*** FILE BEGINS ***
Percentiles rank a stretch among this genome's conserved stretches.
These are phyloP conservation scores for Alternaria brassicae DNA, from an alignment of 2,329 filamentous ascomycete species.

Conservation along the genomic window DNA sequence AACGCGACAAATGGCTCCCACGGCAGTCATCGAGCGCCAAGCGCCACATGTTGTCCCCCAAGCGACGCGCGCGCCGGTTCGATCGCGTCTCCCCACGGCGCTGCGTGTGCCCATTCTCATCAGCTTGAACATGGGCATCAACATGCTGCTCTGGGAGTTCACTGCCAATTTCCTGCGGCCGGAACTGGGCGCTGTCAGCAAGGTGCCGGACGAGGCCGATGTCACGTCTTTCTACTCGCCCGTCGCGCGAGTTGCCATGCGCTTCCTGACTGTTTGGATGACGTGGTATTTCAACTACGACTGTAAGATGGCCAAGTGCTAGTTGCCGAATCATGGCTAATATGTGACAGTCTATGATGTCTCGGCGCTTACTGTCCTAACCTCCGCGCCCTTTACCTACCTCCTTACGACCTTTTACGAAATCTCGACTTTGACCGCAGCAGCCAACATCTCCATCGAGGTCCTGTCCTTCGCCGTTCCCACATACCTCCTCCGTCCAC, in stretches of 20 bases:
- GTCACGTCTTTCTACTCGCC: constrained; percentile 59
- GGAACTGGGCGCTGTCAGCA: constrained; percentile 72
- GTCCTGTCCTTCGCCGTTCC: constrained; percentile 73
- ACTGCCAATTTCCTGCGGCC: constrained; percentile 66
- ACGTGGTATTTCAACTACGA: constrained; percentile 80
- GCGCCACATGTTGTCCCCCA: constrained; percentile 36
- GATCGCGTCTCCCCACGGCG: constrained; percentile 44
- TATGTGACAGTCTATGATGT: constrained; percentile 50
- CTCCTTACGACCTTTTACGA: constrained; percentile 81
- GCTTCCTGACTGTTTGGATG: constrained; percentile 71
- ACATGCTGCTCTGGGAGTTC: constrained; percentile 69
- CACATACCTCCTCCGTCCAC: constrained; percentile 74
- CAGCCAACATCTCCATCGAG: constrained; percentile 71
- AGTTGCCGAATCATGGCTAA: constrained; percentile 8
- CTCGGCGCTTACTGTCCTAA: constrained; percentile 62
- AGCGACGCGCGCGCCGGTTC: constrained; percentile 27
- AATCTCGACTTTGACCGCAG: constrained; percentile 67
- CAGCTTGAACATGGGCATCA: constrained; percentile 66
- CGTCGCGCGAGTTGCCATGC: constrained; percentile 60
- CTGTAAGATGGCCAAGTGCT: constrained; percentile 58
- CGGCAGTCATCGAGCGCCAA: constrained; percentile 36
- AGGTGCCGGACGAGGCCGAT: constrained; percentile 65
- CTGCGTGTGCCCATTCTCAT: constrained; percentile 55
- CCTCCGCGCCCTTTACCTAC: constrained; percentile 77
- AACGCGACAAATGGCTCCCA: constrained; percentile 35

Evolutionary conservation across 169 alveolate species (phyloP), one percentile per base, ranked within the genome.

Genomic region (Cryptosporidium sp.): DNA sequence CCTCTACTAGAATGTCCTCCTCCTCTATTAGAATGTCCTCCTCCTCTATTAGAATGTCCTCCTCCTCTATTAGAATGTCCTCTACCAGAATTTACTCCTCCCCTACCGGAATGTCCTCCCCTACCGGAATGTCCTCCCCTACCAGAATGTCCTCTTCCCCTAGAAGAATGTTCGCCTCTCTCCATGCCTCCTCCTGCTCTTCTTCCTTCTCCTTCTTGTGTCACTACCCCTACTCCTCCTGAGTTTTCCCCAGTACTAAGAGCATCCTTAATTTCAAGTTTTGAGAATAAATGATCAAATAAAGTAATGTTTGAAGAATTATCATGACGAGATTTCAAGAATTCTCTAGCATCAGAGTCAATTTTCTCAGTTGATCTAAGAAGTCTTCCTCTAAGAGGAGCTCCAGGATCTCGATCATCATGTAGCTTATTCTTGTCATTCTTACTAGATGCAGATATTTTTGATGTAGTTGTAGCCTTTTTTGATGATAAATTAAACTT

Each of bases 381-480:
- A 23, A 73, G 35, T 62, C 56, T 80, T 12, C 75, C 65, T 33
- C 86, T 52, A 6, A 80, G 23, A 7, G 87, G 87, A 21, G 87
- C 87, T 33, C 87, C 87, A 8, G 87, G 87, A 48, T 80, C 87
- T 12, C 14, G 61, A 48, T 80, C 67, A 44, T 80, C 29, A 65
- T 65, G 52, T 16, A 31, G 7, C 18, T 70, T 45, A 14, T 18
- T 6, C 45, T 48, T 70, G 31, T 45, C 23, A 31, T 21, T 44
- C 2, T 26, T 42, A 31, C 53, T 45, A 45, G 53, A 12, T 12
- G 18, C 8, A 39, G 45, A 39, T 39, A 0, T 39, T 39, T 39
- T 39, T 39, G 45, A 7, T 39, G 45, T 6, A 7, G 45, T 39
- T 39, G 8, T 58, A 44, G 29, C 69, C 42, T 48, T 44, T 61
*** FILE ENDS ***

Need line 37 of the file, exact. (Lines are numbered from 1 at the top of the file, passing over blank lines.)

- T 6, C 45, T 48, T 70, G 31, T 45, C 23, A 31, T 21, T 44